Fisrt – a picture on why shorting sticks can be a good thing for your portfolio – here is the return on my US portfolio this calendar YTD (the green line) versus the S&P500 (in blue). When the market turned sour in the last weeks my portfolio has stayed up because of the somewhat balanced mix of long and short positions.
I’ve been scathing in the past of the inability to short on the NZX, but I read on Thursday, in the AFR of all places [no link because the AFR site is unlinkable], that apparently this restriction was lifted three months ago.
I’ve been searching the NZX site without much joy, but I do note that they have “sell short” as a term in their dictionary.
I also note this blog entry from John Dierckx last year which states:
“There are no limits on which companies you can short sell on the NZX. All you need to do is finding an institution willing to lend them for that purpose. “
However, John goes on to explain that:
“Many stockbrokers offer short selling as part of their range of products along with warrants and margin investing. It is usually an additional service provided by broking firms who will arrange the lending part of this themselves. This is not something offered to private investors usually, unless we are dealing with larger sophisticated investment client parties that understand and accept the risks involved. “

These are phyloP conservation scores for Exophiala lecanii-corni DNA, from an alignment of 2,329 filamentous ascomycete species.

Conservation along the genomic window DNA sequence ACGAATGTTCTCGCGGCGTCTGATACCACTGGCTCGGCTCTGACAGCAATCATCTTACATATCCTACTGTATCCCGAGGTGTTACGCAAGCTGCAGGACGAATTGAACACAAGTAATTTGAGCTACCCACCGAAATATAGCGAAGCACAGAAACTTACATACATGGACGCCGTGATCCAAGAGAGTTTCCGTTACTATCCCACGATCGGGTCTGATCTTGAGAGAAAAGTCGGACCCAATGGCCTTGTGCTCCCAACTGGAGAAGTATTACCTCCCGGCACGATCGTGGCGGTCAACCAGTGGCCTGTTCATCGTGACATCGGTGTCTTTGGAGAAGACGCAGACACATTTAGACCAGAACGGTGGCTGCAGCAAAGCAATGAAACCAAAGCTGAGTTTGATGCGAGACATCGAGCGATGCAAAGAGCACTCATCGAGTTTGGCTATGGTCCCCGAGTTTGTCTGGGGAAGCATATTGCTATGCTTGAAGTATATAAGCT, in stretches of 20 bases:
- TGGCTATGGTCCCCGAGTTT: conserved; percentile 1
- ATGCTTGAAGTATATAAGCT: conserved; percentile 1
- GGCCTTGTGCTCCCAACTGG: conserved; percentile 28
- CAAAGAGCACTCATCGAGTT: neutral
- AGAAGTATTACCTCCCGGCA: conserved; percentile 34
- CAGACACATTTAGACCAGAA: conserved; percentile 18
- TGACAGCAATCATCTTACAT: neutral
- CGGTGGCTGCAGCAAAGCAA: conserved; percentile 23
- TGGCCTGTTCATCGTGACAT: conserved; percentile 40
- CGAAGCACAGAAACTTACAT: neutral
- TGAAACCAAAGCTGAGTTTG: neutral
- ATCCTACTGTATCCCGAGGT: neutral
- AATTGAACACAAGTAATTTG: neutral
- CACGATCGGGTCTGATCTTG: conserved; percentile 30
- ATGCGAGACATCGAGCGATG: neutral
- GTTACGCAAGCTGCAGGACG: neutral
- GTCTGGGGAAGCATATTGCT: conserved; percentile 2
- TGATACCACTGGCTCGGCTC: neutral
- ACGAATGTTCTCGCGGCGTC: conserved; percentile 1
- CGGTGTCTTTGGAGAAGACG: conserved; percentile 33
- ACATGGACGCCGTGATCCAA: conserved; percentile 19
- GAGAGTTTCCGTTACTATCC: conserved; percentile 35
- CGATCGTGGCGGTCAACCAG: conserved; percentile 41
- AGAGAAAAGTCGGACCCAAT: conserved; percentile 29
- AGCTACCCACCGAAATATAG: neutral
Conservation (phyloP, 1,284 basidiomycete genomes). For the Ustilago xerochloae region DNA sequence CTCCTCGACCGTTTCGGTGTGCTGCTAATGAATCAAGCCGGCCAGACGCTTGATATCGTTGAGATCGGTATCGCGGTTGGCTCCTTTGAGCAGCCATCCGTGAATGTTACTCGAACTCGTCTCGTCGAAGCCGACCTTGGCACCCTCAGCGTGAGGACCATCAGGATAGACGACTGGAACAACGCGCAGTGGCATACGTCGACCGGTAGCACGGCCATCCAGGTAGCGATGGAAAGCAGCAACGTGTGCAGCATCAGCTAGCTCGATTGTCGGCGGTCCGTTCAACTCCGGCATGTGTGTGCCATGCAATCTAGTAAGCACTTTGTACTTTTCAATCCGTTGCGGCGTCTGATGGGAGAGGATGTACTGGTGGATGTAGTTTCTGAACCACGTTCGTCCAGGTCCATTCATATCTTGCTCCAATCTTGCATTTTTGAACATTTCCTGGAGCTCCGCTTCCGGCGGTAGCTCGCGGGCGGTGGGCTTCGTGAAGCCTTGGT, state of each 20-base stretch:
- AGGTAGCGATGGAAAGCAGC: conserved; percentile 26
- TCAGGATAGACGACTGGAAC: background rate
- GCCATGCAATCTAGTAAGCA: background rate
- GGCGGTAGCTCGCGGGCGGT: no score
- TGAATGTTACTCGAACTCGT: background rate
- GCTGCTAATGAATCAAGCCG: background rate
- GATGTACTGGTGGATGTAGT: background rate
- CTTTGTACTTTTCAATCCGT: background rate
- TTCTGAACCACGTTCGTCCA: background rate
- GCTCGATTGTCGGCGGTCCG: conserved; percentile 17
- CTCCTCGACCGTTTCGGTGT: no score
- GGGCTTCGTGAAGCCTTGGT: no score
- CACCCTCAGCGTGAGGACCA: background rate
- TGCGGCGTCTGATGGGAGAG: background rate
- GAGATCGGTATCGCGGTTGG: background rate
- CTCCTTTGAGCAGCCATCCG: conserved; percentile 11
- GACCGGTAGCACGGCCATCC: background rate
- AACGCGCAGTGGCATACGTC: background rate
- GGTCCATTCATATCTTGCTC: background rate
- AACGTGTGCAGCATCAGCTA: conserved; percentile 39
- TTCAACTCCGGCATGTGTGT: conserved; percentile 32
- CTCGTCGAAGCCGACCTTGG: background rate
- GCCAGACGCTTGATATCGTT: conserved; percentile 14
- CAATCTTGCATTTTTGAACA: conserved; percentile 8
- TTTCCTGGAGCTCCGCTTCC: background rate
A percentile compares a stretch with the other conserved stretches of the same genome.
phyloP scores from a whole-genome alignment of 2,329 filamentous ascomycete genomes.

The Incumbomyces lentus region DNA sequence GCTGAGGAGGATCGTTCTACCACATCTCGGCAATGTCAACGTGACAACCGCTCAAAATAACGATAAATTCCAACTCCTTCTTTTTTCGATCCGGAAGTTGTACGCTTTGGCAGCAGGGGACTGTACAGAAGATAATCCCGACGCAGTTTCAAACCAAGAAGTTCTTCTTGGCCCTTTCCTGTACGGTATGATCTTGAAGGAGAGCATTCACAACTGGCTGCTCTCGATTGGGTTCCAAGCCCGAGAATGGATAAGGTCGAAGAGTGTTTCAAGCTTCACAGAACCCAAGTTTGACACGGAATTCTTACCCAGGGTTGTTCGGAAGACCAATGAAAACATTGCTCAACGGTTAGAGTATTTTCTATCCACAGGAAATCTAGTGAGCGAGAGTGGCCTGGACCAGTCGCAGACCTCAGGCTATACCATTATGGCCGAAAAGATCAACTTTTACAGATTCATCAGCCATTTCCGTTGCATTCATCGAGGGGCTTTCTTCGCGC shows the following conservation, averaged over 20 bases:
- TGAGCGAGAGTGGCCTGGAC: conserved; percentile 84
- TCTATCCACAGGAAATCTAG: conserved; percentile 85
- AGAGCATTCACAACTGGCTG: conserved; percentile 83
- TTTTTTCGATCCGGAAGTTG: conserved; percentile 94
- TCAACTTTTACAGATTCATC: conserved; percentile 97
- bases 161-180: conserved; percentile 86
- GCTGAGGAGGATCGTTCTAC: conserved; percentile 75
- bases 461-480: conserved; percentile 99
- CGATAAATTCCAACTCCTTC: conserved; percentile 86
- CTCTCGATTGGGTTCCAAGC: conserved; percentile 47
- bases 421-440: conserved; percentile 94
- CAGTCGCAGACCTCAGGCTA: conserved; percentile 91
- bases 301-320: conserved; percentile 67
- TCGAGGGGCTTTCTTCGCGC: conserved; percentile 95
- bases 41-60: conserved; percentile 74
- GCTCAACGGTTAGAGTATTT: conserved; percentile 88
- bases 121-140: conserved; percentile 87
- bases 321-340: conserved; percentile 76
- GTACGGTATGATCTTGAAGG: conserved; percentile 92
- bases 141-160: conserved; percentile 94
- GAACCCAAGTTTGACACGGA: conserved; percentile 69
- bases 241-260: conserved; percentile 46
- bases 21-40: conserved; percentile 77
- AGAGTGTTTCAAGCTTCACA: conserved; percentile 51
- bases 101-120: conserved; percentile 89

So no joy there either.
I’ve also been looking at Direct Broking and ASB Securities, and neither of them appear to offer short selling to retail investors. I’ll therefore take that it is still a no go area for Kiwis.
Of course you can always buy contracts for difference, but to me they look like the bucketshops of the 1920s, and they were one of the drivers of the 1929 crash. For background on that debacle I highly recommend reading Once in Golconda and Reminiscences of a Stock Operator.
I must say the CFD’s are tempting though – I would have loved to have been able to put my money where my mouth is and been short Burger Fuel and Xero in recent times.
Then again, being able to short as a retail investor would have been a much safer approach.